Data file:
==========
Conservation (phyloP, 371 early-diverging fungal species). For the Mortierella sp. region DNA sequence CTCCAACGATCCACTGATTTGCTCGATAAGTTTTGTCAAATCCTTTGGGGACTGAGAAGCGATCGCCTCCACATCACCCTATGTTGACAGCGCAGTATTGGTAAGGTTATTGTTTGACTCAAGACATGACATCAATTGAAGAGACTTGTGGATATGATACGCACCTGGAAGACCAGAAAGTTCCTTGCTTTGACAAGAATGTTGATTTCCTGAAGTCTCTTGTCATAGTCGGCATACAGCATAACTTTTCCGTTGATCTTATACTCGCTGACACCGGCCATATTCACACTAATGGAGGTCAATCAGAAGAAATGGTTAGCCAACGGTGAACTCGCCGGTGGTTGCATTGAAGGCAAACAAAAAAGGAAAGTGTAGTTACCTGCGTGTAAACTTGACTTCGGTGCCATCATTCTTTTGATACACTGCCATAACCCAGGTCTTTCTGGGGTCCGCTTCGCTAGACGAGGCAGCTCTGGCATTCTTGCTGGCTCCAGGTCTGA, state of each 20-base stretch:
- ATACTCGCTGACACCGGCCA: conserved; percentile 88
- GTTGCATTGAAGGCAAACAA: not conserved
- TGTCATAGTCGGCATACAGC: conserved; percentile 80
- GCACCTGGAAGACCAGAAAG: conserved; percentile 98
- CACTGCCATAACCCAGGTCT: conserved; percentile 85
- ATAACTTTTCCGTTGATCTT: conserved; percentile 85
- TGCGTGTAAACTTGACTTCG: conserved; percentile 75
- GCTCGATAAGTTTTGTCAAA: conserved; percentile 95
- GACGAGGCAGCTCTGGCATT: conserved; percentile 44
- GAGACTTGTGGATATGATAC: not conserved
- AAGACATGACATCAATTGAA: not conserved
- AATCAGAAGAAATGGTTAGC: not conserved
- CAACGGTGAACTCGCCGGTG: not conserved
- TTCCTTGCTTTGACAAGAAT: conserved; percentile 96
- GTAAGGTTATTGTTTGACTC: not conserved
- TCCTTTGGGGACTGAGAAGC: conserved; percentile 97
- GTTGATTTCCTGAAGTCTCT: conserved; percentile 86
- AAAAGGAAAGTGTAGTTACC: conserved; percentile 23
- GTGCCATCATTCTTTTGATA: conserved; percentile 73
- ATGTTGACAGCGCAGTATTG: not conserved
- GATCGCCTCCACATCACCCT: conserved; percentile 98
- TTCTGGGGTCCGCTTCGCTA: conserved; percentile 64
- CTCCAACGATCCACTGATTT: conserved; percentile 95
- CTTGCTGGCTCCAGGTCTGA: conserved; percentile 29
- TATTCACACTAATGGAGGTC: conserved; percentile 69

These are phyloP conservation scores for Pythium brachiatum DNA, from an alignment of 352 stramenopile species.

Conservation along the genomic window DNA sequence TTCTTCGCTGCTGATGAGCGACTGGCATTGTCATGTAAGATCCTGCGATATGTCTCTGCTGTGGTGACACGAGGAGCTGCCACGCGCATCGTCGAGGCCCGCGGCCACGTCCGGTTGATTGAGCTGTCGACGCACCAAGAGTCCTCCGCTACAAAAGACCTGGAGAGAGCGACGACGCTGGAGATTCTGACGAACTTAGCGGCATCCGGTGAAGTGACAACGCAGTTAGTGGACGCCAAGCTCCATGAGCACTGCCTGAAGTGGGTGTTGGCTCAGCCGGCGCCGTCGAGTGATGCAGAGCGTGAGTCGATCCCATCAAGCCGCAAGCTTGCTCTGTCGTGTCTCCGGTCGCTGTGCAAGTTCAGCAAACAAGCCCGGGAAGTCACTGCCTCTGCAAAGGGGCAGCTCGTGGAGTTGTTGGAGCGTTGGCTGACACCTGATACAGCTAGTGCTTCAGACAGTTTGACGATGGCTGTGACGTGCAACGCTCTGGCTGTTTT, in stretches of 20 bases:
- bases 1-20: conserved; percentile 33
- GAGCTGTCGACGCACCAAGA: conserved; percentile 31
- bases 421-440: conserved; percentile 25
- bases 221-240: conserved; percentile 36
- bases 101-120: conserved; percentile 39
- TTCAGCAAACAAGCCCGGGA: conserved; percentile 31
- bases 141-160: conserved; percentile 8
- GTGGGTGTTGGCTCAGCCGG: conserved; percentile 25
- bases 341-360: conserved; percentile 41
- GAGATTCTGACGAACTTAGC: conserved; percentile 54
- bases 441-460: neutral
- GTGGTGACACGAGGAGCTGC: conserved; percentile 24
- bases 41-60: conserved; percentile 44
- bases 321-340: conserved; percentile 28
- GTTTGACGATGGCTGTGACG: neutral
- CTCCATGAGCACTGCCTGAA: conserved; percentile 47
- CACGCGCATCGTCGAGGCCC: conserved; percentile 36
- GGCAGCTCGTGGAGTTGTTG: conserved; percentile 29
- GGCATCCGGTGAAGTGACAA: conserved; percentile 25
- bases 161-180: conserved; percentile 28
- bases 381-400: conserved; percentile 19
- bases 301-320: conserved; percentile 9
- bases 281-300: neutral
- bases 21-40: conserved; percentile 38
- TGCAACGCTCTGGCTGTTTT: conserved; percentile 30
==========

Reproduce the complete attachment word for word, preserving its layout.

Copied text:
Conservation (phyloP, 371 early-diverging fungal species). For the Mortierella sp. region DNA sequence CTCCAACGATCCACTGATTTGCTCGATAAGTTTTGTCAAATCCTTTGGGGACTGAGAAGCGATCGCCTCCACATCACCCTATGTTGACAGCGCAGTATTGGTAAGGTTATTGTTTGACTCAAGACATGACATCAATTGAAGAGACTTGTGGATATGATACGCACCTGGAAGACCAGAAAGTTCCTTGCTTTGACAAGAATGTTGATTTCCTGAAGTCTCTTGTCATAGTCGGCATACAGCATAACTTTTCCGTTGATCTTATACTCGCTGACACCGGCCATATTCACACTAATGGAGGTCAATCAGAAGAAATGGTTAGCCAACGGTGAACTCGCCGGTGGTTGCATTGAAGGCAAACAAAAAAGGAAAGTGTAGTTACCTGCGTGTAAACTTGACTTCGGTGCCATCATTCTTTTGATACACTGCCATAACCCAGGTCTTTCTGGGGTCCGCTTCGCTAGACGAGGCAGCTCTGGCATTCTTGCTGGCTCCAGGTCTGA, state of each 20-base stretch:
- ATACTCGCTGACACCGGCCA: conserved; percentile 88
- GTTGCATTGAAGGCAAACAA: not conserved
- TGTCATAGTCGGCATACAGC: conserved; percentile 80
- GCACCTGGAAGACCAGAAAG: conserved; percentile 98
- CACTGCCATAACCCAGGTCT: conserved; percentile 85
- ATAACTTTTCCGTTGATCTT: conserved; percentile 85
- TGCGTGTAAACTTGACTTCG: conserved; percentile 75
- GCTCGATAAGTTTTGTCAAA: conserved; percentile 95
- GACGAGGCAGCTCTGGCATT: conserved; percentile 44
- GAGACTTGTGGATATGATAC: not conserved
- AAGACATGACATCAATTGAA: not conserved
- AATCAGAAGAAATGGTTAGC: not conserved
- CAACGGTGAACTCGCCGGTG: not conserved
- TTCCTTGCTTTGACAAGAAT: conserved; percentile 96
- GTAAGGTTATTGTTTGACTC: not conserved
- TCCTTTGGGGACTGAGAAGC: conserved; percentile 97
- GTTGATTTCCTGAAGTCTCT: conserved; percentile 86
- AAAAGGAAAGTGTAGTTACC: conserved; percentile 23
- GTGCCATCATTCTTTTGATA: conserved; percentile 73
- ATGTTGACAGCGCAGTATTG: not conserved
- GATCGCCTCCACATCACCCT: conserved; percentile 98
- TTCTGGGGTCCGCTTCGCTA: conserved; percentile 64
- CTCCAACGATCCACTGATTT: conserved; percentile 95
- CTTGCTGGCTCCAGGTCTGA: conserved; percentile 29
- TATTCACACTAATGGAGGTC: conserved; percentile 69

These are phyloP conservation scores for Pythium brachiatum DNA, from an alignment of 352 stramenopile species.

Conservation along the genomic window DNA sequence TTCTTCGCTGCTGATGAGCGACTGGCATTGTCATGTAAGATCCTGCGATATGTCTCTGCTGTGGTGACACGAGGAGCTGCCACGCGCATCGTCGAGGCCCGCGGCCACGTCCGGTTGATTGAGCTGTCGACGCACCAAGAGTCCTCCGCTACAAAAGACCTGGAGAGAGCGACGACGCTGGAGATTCTGACGAACTTAGCGGCATCCGGTGAAGTGACAACGCAGTTAGTGGACGCCAAGCTCCATGAGCACTGCCTGAAGTGGGTGTTGGCTCAGCCGGCGCCGTCGAGTGATGCAGAGCGTGAGTCGATCCCATCAAGCCGCAAGCTTGCTCTGTCGTGTCTCCGGTCGCTGTGCAAGTTCAGCAAACAAGCCCGGGAAGTCACTGCCTCTGCAAAGGGGCAGCTCGTGGAGTTGTTGGAGCGTTGGCTGACACCTGATACAGCTAGTGCTTCAGACAGTTTGACGATGGCTGTGACGTGCAACGCTCTGGCTGTTTT, in stretches of 20 bases:
- bases 1-20: conserved; percentile 33
- GAGCTGTCGACGCACCAAGA: conserved; percentile 31
- bases 421-440: conserved; percentile 25
- bases 221-240: conserved; percentile 36
- bases 101-120: conserved; percentile 39
- TTCAGCAAACAAGCCCGGGA: conserved; percentile 31
- bases 141-160: conserved; percentile 8
- GTGGGTGTTGGCTCAGCCGG: conserved; percentile 25
- bases 341-360: conserved; percentile 41
- GAGATTCTGACGAACTTAGC: conserved; percentile 54
- bases 441-460: neutral
- GTGGTGACACGAGGAGCTGC: conserved; percentile 24
- bases 41-60: conserved; percentile 44
- bases 321-340: conserved; percentile 28
- GTTTGACGATGGCTGTGACG: neutral
- CTCCATGAGCACTGCCTGAA: conserved; percentile 47
- CACGCGCATCGTCGAGGCCC: conserved; percentile 36
- GGCAGCTCGTGGAGTTGTTG: conserved; percentile 29
- GGCATCCGGTGAAGTGACAA: conserved; percentile 25
- bases 161-180: conserved; percentile 28
- bases 381-400: conserved; percentile 19
- bases 301-320: conserved; percentile 9
- bases 281-300: neutral
- bases 21-40: conserved; percentile 38
- TGCAACGCTCTGGCTGTTTT: conserved; percentile 30